(0) comments  
8:50 AM

E.J. Dionne follows the conventional wisdom bandwagon and casts Cynthia McKinney and Bob Barr as two peas in a pod. His Op-Ed is titled Georgia's Preference for Problem-Solvers:

Reps. Bob Barr, a Republican, and Cynthia McKinney, a Democrat, both shared an affection for the outlandish statement. They measured political courage by the piles of news clips and the miles of videotape that being out there -- really out there -- produced.

They were defeated, respectively, by Rep. John Linder, a white conservative Republican, and Denise Majette, a moderate African American Democrat and former state judge. Linder and Majette had one important thing in common: They figured voters prefer candidates who speak softly and solve problems.


Let's see. McKinney apologized to that Saudi Prince for Rudy Giuliani's bad manners in rejecting a 9-11 "gift" that blamed America for the terrorist attack and tried to get the tainted money for her own district. She suggested that President Bush knew about the attacks beforehand. Let me say that again, because Dionne apparently doesn't think it amounts to much: McKinney thought Bush knew that terrorists were going to hijack aircraft, murder passengers on board and turn the World Trade Center and the Pentagon into human incinerators, and that Bush did nothing to prevent it. Meanwhile, she ran a campaign under a cloud of anti-Semitism.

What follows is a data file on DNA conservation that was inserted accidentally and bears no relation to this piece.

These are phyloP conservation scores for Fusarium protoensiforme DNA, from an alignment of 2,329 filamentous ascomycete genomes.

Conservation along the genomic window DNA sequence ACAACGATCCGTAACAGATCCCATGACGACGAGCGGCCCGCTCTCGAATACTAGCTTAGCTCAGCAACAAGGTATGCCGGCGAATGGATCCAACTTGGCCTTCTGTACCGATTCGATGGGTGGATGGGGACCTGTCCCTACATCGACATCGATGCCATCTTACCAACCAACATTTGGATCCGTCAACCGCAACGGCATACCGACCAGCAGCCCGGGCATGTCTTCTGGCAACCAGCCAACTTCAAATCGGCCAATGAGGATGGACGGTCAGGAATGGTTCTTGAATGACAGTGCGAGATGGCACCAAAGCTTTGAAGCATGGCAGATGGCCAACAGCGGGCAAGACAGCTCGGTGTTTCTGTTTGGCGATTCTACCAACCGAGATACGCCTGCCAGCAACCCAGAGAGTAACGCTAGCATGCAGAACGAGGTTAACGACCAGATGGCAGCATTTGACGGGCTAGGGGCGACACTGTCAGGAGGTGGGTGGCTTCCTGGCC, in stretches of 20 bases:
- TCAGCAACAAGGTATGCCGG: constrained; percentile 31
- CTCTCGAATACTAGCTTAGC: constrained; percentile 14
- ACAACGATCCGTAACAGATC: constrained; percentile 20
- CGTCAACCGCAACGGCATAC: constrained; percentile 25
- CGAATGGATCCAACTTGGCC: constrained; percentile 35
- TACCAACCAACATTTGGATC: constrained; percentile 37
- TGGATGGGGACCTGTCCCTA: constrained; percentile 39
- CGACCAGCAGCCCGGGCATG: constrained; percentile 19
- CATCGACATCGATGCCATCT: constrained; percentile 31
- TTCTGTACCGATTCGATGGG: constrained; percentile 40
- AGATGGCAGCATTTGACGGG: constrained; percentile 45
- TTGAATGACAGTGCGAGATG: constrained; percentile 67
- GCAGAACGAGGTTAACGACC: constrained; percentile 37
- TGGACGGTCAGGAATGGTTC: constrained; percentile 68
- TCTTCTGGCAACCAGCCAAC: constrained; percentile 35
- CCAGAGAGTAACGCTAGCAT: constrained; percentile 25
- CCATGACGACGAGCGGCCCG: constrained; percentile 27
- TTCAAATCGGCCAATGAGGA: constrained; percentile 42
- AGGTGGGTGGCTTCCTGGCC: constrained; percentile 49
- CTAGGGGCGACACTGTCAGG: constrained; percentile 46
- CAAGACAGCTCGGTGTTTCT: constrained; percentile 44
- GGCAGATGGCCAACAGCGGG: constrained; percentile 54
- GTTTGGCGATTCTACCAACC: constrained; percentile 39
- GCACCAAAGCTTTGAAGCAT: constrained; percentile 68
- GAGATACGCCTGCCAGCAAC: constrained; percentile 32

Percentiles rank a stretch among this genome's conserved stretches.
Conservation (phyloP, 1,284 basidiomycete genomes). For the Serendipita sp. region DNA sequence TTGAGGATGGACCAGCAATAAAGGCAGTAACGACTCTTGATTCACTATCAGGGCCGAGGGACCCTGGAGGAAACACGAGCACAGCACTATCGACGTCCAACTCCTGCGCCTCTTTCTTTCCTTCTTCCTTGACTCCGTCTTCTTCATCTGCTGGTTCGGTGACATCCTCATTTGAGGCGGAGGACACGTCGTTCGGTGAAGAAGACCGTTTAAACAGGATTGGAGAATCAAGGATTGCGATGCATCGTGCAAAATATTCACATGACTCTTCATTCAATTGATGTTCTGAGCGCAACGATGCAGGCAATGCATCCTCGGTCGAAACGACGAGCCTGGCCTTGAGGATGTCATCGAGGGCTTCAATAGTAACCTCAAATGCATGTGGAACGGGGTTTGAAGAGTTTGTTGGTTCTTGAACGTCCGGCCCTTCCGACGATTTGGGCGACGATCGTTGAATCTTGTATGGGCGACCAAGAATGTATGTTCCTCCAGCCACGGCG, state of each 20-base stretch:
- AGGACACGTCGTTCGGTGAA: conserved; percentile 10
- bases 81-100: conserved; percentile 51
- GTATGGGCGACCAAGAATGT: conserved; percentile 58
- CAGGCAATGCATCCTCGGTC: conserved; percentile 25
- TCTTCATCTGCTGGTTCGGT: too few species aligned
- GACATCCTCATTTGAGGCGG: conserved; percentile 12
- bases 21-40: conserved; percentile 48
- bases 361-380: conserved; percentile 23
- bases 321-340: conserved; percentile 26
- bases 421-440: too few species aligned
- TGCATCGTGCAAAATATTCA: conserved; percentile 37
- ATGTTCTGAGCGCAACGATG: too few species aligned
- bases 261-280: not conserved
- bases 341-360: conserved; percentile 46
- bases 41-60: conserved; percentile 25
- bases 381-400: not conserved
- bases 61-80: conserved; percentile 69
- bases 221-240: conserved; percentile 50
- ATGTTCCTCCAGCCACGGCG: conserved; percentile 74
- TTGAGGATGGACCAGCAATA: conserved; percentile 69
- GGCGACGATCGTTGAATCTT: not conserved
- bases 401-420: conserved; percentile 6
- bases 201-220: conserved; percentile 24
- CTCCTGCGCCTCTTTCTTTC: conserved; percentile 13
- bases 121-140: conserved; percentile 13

Bob Barr, as aggravating as he could be, is chided by Dionne for fixating on President Clinton. Barr was the first to call for Clinton's impeachment in the Monica Lewinsky episode, which if it happened to any middle-manager in the rest of America would automatically get you fired and your company sued for creating a hostile work environment for other women. You would not be defended by sophisticated Washington Post columnists.

But McKinney=Barr and Barr=McKinney.

The fact that Dionne briefly acknowledges Barr's record on civil liberties and still makes this comparison just makes it worse.

A reminder from a Washington Times story about why Barr will be missed:

Mr. Barr has been widely viewed as a rigid partisan, a law-and-order "lock 'em up and throw away the keys" conservative. He was the first lawmaker to call for President Clinton's impeachment over the Monica Lewinsky scandal.